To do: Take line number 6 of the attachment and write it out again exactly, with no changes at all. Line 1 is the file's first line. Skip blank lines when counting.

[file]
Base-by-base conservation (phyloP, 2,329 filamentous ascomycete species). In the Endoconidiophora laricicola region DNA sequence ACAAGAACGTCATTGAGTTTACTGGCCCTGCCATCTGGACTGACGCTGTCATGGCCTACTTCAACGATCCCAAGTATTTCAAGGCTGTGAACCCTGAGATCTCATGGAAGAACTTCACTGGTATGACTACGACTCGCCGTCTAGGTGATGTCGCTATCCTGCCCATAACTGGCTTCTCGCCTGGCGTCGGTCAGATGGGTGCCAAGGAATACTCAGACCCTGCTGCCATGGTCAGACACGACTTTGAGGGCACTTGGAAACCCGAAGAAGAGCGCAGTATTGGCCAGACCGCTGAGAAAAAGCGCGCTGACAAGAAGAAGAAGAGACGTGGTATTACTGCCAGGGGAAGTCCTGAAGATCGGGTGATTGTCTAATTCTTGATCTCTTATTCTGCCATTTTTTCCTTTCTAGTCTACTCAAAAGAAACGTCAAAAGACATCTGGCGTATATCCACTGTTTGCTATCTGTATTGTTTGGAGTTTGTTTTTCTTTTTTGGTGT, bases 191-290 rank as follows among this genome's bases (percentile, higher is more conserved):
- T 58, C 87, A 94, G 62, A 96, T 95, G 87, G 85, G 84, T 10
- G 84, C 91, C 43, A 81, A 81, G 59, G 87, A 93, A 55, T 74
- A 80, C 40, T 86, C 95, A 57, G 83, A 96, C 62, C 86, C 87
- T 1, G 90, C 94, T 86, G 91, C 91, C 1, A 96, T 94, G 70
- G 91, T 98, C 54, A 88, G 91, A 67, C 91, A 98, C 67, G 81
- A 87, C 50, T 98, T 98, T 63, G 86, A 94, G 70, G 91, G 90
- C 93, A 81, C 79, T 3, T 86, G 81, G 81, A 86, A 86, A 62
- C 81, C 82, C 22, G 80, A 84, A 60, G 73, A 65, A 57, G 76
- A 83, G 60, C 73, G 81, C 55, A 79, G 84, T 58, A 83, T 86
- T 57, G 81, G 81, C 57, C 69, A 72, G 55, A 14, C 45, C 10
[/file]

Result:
- G 91, T 98, C 54, A 88, G 91, A 67, C 91, A 98, C 67, G 81